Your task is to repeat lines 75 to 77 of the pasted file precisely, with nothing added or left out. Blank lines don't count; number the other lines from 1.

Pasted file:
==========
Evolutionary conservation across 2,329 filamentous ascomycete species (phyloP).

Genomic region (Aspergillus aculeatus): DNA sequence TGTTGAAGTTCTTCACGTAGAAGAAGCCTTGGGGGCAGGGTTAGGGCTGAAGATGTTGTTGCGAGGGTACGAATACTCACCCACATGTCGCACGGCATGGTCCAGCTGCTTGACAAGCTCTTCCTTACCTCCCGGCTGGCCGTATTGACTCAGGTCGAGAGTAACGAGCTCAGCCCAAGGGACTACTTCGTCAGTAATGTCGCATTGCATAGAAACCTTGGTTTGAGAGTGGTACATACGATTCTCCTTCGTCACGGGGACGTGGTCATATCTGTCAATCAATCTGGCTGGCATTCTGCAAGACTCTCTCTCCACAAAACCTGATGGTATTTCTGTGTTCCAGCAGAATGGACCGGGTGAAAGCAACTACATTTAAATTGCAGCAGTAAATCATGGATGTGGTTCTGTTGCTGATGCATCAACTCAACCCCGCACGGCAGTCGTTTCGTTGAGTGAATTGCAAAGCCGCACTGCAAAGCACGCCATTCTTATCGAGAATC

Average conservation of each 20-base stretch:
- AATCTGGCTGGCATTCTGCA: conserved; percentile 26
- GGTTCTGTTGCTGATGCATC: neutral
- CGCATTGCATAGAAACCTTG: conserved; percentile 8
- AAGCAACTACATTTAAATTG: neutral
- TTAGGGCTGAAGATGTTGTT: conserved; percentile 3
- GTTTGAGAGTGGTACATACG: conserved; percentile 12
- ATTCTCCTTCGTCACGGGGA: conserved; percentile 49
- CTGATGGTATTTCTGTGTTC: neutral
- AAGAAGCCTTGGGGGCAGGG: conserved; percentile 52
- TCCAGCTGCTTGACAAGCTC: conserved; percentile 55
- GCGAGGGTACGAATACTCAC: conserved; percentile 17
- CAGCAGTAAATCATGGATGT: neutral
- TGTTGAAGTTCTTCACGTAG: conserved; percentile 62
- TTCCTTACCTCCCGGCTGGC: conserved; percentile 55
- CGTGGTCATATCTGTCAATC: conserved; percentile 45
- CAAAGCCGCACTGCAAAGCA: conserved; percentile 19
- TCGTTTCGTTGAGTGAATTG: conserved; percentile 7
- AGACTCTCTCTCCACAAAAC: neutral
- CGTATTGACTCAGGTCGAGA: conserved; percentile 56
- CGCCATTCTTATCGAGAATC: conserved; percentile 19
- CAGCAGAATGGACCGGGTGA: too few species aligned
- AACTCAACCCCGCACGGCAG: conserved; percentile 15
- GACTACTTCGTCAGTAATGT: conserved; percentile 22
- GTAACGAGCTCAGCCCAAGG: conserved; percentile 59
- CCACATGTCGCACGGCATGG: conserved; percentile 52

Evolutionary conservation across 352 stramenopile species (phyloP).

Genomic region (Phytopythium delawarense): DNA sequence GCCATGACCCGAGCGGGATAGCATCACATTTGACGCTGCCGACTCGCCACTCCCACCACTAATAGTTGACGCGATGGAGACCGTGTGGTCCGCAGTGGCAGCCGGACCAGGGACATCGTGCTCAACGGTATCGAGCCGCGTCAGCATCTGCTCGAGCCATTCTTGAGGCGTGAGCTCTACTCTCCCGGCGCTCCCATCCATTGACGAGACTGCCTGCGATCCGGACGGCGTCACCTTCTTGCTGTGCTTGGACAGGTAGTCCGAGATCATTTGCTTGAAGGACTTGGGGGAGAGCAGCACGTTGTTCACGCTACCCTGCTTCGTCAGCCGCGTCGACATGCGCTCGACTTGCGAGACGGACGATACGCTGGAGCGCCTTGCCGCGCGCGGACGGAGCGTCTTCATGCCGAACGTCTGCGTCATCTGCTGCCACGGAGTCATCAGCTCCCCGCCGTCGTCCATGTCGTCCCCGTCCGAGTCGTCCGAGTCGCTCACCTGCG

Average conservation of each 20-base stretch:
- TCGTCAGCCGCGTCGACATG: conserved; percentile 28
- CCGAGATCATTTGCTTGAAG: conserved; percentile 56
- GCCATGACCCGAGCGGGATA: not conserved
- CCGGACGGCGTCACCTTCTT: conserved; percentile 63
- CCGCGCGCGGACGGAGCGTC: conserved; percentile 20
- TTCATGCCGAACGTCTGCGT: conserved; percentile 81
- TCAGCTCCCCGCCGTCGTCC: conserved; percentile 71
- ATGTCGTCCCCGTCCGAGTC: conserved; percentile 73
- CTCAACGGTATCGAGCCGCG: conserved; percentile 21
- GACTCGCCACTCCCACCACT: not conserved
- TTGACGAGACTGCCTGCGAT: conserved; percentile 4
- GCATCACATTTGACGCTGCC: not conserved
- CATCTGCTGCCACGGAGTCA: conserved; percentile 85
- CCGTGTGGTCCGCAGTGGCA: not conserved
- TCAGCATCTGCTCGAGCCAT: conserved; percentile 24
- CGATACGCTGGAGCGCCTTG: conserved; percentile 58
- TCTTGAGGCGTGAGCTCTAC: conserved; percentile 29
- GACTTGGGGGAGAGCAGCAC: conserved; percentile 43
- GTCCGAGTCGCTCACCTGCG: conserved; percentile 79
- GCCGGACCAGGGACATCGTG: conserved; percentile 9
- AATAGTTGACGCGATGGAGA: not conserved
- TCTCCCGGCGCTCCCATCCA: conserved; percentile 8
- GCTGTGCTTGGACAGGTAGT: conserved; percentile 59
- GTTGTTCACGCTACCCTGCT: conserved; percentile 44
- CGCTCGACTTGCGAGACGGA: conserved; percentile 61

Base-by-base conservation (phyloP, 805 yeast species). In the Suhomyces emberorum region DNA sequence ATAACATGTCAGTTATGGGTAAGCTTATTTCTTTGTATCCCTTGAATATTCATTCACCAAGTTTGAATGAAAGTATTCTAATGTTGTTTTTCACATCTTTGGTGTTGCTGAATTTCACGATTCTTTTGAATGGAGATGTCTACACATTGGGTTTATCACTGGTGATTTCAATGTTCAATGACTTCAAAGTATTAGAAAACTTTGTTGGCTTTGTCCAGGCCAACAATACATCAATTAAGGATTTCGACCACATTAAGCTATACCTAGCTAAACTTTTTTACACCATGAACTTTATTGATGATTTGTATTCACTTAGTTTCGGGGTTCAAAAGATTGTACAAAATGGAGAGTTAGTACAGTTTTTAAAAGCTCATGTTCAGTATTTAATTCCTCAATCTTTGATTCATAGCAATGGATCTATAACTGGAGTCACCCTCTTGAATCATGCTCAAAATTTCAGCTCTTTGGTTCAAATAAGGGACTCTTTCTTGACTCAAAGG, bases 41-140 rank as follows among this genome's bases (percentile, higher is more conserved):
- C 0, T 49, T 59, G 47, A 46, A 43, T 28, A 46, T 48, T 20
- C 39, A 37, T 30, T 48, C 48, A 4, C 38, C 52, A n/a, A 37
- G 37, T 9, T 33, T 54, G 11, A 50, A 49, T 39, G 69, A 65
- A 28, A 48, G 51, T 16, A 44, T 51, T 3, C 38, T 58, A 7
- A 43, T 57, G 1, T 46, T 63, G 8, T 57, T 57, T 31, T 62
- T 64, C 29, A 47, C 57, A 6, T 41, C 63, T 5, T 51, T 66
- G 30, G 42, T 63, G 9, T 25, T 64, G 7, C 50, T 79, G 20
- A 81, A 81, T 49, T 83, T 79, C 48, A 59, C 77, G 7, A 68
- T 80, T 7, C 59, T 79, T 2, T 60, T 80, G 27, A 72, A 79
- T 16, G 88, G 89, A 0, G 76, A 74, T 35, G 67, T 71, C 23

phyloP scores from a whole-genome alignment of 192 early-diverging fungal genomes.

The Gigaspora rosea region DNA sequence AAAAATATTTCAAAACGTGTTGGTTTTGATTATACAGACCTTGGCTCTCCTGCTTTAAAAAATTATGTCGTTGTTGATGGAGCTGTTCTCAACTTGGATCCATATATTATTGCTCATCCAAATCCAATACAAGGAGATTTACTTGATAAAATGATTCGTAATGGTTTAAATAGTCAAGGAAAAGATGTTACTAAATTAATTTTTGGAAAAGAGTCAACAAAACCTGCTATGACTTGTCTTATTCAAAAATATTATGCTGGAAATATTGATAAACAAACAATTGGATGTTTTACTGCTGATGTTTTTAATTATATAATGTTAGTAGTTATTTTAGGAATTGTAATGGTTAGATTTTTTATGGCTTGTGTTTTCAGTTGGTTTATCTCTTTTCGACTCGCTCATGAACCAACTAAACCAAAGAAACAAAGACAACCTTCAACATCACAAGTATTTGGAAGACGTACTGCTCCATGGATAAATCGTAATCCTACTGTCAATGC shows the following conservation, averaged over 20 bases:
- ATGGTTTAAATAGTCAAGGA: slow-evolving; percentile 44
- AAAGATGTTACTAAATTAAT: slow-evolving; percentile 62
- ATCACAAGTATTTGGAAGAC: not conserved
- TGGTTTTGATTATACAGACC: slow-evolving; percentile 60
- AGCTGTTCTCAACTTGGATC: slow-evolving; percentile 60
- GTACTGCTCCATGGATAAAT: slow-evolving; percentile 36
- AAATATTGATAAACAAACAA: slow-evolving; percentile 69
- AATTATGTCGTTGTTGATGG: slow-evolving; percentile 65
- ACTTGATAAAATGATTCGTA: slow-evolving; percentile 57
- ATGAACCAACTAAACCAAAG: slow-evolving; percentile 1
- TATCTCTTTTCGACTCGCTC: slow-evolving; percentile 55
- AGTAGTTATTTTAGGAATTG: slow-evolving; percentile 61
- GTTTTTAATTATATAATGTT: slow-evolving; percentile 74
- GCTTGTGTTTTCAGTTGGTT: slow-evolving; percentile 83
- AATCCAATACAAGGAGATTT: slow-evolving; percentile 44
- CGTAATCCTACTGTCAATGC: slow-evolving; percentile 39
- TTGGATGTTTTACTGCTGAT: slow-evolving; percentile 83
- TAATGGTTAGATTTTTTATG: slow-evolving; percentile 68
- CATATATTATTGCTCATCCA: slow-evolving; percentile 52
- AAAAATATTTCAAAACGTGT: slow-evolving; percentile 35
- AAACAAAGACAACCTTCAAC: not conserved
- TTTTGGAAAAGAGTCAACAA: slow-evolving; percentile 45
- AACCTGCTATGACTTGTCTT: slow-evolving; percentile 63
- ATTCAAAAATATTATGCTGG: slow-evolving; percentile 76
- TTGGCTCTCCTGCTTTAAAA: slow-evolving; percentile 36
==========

- GTACTGCTCCATGGATAAAT: slow-evolving; percentile 36
- AAATATTGATAAACAAACAA: slow-evolving; percentile 69
- AATTATGTCGTTGTTGATGG: slow-evolving; percentile 65